Action Sports Spotlight - Long-Distance Woes

By Justin Horowitz

July 22, 2010 Updated Dec 23, 2008 at 7:46 PM EDT

If you've been to the Events Center this season, you might've noticed two sets of three-point lines.

The NCAA moved the men's line back this season a full foot behind the women's, from 19-feet-nine inches, to 20-feet-nine inches.

After the season's first six weeks, three-point shooting is down nearly two percent throughout division 1, according to statsheet.com.

For the Bearcats, the results are even worse, down 7-percent from a season ago.

"I don't think the line moving back is affecting my shooting," says Bearcat Dwayne Jackson. "Personally, I just haven't been shooting as well."

Adds D.J. Rivera, "It's not really having an affect. I think practicing and repetition will help our shots out a lot."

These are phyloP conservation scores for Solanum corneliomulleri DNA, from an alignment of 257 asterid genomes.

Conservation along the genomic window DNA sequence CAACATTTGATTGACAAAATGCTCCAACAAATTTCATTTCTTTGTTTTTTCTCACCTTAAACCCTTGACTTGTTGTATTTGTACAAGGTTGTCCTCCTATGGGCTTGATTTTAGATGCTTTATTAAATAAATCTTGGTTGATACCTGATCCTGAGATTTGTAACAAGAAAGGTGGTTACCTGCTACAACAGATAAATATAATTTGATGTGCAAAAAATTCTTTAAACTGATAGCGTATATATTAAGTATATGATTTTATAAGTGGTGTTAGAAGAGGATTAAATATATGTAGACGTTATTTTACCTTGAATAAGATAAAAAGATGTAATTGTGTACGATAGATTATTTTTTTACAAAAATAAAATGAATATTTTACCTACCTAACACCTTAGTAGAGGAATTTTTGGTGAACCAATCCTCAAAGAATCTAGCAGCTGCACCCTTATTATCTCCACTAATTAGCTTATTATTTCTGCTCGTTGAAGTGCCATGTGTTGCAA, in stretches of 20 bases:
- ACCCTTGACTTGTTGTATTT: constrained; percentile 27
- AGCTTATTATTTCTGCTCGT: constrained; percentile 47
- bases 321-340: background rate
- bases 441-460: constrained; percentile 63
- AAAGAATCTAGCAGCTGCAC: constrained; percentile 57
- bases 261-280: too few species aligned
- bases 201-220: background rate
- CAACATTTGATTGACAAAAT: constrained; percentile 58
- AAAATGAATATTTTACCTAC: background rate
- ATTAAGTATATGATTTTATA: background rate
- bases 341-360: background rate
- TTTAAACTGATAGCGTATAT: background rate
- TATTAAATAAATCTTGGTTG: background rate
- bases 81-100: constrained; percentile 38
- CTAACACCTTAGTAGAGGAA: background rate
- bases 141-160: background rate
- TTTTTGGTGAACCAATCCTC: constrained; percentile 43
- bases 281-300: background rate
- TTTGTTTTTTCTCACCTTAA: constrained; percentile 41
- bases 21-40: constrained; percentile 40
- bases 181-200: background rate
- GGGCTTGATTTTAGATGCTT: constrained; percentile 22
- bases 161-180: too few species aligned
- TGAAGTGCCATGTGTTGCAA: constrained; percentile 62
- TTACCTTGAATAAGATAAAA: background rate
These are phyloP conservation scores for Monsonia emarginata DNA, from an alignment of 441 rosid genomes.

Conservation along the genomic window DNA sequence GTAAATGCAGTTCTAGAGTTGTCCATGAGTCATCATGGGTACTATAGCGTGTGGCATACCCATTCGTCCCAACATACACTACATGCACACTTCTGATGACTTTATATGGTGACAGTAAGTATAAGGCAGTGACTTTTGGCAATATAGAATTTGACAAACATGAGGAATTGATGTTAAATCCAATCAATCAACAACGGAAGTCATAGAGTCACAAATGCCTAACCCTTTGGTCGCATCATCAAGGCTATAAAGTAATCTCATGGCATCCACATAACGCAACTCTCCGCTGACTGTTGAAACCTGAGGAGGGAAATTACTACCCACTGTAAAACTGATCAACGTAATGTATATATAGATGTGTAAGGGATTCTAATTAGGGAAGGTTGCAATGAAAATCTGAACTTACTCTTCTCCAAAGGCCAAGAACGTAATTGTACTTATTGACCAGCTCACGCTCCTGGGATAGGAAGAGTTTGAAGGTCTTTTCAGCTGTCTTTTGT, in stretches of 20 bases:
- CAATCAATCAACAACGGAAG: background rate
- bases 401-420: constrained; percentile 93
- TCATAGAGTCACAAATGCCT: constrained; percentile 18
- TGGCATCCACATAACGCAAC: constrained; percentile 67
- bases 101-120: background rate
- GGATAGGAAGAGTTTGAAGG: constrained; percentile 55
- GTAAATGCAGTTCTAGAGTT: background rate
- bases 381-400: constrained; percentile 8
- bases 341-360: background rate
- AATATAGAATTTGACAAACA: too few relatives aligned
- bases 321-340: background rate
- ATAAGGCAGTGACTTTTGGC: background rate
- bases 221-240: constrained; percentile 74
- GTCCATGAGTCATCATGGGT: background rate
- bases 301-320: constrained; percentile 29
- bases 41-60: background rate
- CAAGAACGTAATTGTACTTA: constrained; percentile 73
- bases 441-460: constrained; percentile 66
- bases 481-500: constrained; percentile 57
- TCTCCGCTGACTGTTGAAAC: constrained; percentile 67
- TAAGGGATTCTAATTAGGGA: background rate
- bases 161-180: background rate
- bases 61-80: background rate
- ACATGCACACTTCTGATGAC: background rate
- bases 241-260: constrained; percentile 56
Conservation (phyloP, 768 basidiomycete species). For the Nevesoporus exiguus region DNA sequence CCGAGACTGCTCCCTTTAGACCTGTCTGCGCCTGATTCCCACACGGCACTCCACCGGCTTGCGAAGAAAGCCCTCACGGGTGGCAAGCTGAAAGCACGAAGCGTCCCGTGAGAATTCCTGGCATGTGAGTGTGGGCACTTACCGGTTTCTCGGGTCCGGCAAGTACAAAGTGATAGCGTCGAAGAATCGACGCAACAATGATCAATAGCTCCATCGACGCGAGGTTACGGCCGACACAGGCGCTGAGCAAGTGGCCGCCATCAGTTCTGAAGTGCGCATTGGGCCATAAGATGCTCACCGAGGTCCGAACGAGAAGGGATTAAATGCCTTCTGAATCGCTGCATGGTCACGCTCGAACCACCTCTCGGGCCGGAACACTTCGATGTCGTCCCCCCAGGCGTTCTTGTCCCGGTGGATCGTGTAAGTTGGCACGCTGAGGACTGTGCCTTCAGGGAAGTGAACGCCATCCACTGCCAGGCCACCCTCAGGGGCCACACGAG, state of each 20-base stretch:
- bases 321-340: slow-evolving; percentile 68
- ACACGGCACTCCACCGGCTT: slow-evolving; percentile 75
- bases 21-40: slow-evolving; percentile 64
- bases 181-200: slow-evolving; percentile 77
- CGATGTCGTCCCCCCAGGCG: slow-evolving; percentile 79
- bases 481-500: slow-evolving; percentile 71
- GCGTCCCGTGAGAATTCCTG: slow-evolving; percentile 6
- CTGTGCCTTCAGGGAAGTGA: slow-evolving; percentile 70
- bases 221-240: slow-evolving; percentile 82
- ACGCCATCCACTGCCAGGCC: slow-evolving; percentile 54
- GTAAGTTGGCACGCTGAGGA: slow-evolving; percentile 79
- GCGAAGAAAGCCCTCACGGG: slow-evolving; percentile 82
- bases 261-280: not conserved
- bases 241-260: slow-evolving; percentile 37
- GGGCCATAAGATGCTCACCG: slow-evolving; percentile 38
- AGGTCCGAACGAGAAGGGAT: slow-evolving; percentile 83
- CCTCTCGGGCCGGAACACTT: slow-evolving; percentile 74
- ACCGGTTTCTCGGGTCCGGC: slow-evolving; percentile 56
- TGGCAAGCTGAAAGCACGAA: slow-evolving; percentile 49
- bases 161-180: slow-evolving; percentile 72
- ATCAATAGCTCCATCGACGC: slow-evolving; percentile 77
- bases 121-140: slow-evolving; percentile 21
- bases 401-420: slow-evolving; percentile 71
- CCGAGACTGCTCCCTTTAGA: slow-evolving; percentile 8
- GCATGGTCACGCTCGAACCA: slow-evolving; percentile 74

There could be many explanations for the Bearcats three-point shooting woes that have nothing to do with the added distance.

Proponents of the move say the extra foot allows for more driving to the basket and space for big men.

Cornell ranked among the top 10 three-point shooting teams in the country last season.

This year, they're shooting more than four points worse.

Some coaches say the new line discourages the more marginal shooters from launching away.

"Percentage-wise, I'm probably down but I think that's just a personal thing," says Jackson. "I don't think it has anything to do with the line moving back because I never really shoot on the line anyway."

Maybe it's the new line, maybe it's not.

But the numbers don't lie.

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